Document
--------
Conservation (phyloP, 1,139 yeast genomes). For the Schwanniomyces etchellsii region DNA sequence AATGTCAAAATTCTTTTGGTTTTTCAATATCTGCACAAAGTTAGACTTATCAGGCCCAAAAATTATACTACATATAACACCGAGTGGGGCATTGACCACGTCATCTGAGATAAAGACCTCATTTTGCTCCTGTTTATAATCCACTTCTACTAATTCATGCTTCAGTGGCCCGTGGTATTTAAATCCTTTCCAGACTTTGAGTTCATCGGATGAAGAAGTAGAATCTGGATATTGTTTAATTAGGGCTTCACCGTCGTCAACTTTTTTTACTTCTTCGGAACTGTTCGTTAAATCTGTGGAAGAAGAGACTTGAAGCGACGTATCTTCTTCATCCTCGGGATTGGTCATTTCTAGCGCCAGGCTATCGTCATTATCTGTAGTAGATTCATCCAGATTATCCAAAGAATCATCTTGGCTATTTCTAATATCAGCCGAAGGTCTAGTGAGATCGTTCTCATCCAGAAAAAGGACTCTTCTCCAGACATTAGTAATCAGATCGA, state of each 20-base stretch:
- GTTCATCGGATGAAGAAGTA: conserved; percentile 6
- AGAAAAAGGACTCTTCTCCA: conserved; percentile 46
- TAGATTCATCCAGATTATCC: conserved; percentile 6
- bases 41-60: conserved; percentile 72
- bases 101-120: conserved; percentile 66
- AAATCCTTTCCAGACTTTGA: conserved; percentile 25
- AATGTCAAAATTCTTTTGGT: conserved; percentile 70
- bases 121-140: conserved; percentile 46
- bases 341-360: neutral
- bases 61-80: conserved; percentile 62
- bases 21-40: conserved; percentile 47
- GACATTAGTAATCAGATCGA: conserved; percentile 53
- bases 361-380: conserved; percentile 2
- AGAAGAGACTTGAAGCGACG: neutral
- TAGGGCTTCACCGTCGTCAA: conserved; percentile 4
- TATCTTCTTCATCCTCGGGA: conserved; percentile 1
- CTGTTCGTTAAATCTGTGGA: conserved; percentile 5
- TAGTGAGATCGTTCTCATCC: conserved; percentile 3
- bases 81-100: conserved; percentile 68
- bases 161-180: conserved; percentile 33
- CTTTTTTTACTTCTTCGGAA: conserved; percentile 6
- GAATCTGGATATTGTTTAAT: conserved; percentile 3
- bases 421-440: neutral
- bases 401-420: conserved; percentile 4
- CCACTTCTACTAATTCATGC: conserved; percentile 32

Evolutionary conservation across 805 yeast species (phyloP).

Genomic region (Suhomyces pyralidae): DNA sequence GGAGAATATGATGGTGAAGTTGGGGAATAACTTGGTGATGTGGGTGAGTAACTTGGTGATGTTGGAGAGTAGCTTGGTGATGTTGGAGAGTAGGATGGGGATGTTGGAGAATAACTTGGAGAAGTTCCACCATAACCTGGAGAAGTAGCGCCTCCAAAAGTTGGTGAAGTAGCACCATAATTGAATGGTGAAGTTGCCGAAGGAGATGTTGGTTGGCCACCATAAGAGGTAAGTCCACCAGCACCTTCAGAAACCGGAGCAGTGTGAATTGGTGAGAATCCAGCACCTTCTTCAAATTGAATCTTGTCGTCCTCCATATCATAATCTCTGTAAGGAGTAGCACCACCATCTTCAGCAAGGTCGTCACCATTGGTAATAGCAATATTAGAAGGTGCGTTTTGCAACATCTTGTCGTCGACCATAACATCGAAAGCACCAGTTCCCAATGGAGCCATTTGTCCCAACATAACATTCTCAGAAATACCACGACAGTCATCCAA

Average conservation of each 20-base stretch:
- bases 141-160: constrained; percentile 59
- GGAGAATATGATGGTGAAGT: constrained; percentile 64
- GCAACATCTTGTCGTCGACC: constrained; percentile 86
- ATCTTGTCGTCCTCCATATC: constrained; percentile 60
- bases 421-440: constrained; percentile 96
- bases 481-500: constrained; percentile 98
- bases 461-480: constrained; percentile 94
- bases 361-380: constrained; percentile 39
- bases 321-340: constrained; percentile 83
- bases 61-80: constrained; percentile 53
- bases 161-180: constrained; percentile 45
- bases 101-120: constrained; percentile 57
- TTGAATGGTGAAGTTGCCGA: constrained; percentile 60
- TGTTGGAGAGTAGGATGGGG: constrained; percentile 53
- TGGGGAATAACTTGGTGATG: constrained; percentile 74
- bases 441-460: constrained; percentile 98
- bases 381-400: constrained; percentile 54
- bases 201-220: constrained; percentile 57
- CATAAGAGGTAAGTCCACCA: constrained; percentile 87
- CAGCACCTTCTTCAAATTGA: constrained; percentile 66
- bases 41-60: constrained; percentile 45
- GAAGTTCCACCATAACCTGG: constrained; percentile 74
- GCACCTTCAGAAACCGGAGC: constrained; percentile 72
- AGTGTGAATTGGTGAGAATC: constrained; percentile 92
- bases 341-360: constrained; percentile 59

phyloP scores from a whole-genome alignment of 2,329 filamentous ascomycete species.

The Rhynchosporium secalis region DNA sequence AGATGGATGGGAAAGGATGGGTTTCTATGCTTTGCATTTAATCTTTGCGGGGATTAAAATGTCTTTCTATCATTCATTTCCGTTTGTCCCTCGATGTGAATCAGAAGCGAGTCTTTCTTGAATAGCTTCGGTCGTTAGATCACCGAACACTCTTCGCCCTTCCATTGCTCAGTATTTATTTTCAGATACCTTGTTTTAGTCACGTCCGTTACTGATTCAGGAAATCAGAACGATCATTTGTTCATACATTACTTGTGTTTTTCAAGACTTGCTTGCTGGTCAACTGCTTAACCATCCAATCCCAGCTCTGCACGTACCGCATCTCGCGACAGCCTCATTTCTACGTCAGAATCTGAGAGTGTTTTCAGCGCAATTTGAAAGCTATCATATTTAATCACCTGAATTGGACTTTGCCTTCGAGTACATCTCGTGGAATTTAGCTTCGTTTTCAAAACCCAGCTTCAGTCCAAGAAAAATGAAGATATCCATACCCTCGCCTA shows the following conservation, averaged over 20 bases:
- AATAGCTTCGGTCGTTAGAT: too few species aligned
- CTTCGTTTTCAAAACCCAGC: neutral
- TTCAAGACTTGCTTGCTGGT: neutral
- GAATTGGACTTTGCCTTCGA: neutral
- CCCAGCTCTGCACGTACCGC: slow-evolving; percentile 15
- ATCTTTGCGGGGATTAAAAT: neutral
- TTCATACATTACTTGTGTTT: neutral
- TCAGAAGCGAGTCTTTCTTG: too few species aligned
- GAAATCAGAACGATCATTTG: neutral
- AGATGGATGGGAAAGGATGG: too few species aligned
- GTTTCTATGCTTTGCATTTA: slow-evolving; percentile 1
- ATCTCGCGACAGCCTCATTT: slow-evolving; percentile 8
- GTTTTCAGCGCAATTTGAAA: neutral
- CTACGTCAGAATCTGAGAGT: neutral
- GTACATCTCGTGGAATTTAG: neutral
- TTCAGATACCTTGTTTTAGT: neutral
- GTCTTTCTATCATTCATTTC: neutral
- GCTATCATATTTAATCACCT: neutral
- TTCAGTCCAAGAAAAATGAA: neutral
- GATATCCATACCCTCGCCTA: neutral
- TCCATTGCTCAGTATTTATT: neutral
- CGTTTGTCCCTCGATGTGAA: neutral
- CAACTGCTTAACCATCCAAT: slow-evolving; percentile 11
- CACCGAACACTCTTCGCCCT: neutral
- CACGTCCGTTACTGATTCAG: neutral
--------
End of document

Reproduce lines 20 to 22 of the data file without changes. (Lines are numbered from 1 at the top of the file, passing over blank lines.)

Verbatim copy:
- bases 81-100: conserved; percentile 68
- bases 161-180: conserved; percentile 33
- CTTTTTTTACTTCTTCGGAA: conserved; percentile 6